Guest Opinion Column published in the Gazette & Herald newspaper – February 2014
Time never stands still at Doorway. Not only are the lives of our guests constantly changing but the very fabric of the organisation is also developing, adapting and evolving. We are always looking at ways in which we can improve on the services to our guests according to their own changing needs.
And so, in June 2012 we launched a new initiative, a women’s group (separate to our main open access drop-in sessions) where we could provide a safe and supportive environment for women with complex needs to express themselves through a variety of artistic activities.
I think really, my main objective was to allow women to find a space where they could abandon the masks and barriers that are so often set up as a means of defence and self-preservation against the men in their lives. We had found that so many of our female guests were victims of both physical and mental abuse and their ongoing support needs tended to get overlooked in our main drop-in sessions, sometimes due to the quietness of their nature but very often also due to their dramatic displays of aggression, anger and frustration.
By offering them a separate space we were able to encourage them to slowly start trusting each other, to open up and share their life experiences and their histories with each other. We quickly found that the women are remarkably less guarded and, whilst knitting or being creative in other ways, they feel more comfortable sharing who they really are, the person they were before they became homeless, substance dependent or with complex mental health issues. Photos have been brought in and shown – “this is who I was”; “this is where I lived”; “I was beautiful once” – and their emotional stories come tumbling out.
Various subjects tend to come up in conversation each week, naturally and fluidly, without any previously conceived remit or requirement for a resolution or outcome. And these are the conversations that can be emotionally devastating but also simultaneously have a very strong element of healing involved.
One such subject recently discussed was the issue of adoption, although from the dual perspective of both being given up for adoption themselves (bearing in mind that this occurred decades ago) and also giving up their own children for adoption.
The results were extraordinarily powerful. We were giving the women a unique chance to express their rawest emotions and the comments make for difficult reading. As a mother of teenage boys myself the experience has given me an insight into emotions I could never imagine.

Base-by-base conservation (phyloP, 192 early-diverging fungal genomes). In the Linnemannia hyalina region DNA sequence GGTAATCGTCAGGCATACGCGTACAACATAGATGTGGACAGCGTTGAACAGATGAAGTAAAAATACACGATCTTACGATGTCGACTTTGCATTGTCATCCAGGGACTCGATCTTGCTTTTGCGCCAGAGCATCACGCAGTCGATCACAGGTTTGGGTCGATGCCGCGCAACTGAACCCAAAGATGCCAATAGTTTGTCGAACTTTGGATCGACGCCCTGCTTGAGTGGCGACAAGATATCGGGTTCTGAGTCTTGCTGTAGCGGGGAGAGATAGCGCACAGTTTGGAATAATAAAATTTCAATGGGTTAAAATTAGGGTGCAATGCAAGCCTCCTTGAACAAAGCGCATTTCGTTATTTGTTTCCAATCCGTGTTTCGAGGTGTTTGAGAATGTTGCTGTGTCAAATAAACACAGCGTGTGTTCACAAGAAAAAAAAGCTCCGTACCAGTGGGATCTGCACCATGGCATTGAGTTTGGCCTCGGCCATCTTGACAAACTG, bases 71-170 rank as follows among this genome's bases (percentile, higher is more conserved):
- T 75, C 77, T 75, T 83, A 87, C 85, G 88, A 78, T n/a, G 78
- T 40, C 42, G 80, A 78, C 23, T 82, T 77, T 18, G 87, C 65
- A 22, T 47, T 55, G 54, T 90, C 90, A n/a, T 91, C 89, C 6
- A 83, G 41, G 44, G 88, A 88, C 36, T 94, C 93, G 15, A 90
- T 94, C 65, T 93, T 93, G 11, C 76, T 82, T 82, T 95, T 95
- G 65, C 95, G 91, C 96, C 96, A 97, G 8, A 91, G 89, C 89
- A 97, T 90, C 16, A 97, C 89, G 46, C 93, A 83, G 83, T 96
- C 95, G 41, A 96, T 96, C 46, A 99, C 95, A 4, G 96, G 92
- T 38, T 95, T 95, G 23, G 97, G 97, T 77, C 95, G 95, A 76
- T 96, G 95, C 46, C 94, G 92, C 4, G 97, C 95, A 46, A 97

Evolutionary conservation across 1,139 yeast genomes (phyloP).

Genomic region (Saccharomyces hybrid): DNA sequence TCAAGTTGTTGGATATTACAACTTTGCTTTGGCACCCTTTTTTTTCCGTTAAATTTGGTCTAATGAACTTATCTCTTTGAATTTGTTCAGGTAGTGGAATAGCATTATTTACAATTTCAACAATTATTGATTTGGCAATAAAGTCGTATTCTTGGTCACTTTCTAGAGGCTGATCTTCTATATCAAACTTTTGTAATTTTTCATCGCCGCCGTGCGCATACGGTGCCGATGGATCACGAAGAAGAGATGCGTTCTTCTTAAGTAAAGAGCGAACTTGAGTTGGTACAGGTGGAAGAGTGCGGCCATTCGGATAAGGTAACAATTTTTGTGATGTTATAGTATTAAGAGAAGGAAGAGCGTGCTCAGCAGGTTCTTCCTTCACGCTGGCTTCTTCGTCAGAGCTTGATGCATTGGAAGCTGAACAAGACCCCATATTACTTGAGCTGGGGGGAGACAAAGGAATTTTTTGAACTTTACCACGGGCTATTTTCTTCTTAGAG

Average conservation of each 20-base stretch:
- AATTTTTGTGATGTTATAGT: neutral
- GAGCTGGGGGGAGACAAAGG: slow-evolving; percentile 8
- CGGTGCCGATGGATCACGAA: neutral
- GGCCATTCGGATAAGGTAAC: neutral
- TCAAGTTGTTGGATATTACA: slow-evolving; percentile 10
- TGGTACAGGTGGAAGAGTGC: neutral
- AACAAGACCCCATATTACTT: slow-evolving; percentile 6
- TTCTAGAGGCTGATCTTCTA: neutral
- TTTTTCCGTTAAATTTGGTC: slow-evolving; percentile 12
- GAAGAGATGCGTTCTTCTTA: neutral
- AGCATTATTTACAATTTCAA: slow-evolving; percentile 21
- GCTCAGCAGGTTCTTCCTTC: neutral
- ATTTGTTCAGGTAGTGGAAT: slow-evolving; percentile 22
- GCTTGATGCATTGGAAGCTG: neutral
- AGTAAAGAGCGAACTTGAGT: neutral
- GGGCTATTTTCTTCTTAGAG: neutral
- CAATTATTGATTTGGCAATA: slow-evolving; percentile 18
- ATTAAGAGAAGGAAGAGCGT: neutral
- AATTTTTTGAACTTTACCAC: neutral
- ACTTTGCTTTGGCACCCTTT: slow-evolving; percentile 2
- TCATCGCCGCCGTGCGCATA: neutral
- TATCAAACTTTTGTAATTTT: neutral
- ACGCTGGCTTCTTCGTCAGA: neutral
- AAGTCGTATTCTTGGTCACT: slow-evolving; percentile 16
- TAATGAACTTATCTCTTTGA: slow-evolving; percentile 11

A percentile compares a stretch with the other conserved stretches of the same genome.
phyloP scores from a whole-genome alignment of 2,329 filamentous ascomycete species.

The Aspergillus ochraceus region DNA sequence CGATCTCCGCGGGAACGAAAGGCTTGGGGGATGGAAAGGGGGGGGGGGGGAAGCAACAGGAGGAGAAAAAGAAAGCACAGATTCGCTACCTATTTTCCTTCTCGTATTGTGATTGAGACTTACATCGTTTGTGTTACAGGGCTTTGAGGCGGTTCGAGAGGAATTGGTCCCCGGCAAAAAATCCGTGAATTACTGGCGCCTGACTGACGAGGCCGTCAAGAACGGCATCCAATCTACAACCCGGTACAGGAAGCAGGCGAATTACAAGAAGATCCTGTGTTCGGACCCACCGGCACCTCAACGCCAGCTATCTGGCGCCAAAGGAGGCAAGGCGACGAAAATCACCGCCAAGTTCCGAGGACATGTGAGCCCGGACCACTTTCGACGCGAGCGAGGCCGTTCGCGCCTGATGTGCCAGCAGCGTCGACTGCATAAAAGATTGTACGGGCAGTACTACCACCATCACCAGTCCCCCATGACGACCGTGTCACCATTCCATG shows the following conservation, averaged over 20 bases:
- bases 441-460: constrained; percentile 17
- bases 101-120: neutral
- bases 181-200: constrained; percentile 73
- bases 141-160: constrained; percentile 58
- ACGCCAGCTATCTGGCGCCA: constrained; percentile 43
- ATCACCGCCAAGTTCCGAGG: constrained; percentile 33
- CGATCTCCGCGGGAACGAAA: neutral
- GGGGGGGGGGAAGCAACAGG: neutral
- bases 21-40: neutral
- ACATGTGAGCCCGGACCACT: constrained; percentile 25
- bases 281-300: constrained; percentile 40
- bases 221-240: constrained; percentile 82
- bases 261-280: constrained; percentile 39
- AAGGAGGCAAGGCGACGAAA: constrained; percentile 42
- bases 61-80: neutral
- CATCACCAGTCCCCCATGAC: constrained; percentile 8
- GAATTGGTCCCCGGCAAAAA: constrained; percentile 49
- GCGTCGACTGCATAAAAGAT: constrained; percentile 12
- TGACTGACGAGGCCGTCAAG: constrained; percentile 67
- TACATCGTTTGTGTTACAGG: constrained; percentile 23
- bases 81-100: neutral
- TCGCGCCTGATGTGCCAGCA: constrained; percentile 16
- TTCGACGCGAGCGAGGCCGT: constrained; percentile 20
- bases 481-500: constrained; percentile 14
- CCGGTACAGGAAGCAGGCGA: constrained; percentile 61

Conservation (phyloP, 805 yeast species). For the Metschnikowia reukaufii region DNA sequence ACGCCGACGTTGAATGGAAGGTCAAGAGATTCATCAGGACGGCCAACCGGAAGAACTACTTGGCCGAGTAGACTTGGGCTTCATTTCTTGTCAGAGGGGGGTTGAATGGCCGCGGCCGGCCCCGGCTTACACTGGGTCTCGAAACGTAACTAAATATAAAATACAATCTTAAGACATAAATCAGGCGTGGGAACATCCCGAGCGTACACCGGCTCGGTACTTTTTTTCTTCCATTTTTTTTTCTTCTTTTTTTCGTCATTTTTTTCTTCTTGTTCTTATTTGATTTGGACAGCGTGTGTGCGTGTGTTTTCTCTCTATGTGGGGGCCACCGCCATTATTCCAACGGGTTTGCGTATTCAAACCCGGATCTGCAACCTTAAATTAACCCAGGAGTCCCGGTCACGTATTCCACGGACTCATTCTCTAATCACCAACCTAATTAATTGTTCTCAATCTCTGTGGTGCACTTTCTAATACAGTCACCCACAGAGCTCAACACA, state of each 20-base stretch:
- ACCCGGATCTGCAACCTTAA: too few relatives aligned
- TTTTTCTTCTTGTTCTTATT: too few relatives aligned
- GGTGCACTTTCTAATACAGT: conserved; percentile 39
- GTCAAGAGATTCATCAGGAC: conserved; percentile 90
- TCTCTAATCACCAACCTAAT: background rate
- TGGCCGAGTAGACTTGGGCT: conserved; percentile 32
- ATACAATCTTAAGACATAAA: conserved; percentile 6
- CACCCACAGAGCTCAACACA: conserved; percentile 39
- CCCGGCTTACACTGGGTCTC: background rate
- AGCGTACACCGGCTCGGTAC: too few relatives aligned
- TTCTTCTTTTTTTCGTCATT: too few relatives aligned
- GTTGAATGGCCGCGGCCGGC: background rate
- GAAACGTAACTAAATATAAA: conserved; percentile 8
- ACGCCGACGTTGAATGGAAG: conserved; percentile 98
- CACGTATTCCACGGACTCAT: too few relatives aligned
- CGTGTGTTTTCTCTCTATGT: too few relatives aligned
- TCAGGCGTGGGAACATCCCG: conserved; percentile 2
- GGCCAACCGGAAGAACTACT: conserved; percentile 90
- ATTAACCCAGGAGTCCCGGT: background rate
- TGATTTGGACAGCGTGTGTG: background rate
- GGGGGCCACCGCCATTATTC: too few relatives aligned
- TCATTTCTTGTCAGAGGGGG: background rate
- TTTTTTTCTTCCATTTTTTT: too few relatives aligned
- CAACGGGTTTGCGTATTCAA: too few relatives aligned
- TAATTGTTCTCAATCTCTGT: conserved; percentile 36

One woman stated that she felt like she was programmed to over care for the children that she has now failed by giving one up for adoption. By over caring she had pushed them away as well.
“If you have been given away, had a bad time and then lose a child how do you understand all that? It F**ks you up.”
“What can you say to a child you gave up and now is grown up? You loved them before and you still love them but you don’t know who they are now.”
All of the women who spoke that day experience ongoing complex issues and most have endured very difficult childhoods themselves. Many had been placed in care or adopted. The relationships that they have all subsequently had, with either their parents or the men in their lives, were challenging and extremely abusive.
“You become an adult and crave the childhood you never had with you birth mother / father, especially if it has been a very difficult relationship with the adopted family.”
And so, 20 months on from the launch of the women’s group, we can look back on the development of the group and recognise that although it has been a huge learning curve for everyone involved – guests, staff and volunteers – it has also evolved into a unique and very special place.
Additional quotes not included in the original newspaper article on being given up for adoption:
“Why wasn’t I good enough to be kept, what was wrong with me.”
“The knock on effect is never feeling good about yourself and then spoiling your own kids to get the love you’ve never had.”
“Just not understanding why you were given away.”
Additional quotes not included in the original newspaper article on giving their own children up for adoption:
“You know it’s for the best but it doesn’t mean that you don’t care and those people who think you’re rubbish need to be in that state and then they might understand why it happened.”
“More respect to a mum who is able to let that child go if they know it will be better off.”
“Forgiving yourself is the hardest part and for mums you never do and then you have more children you just feel you’re no good at it.”
“Birthdays and Christmas are the hardest time. That’s when you focus on what you did and you don’t think that you were a good person for doing it or most people don’t. I know I think I am a rubbish mum.”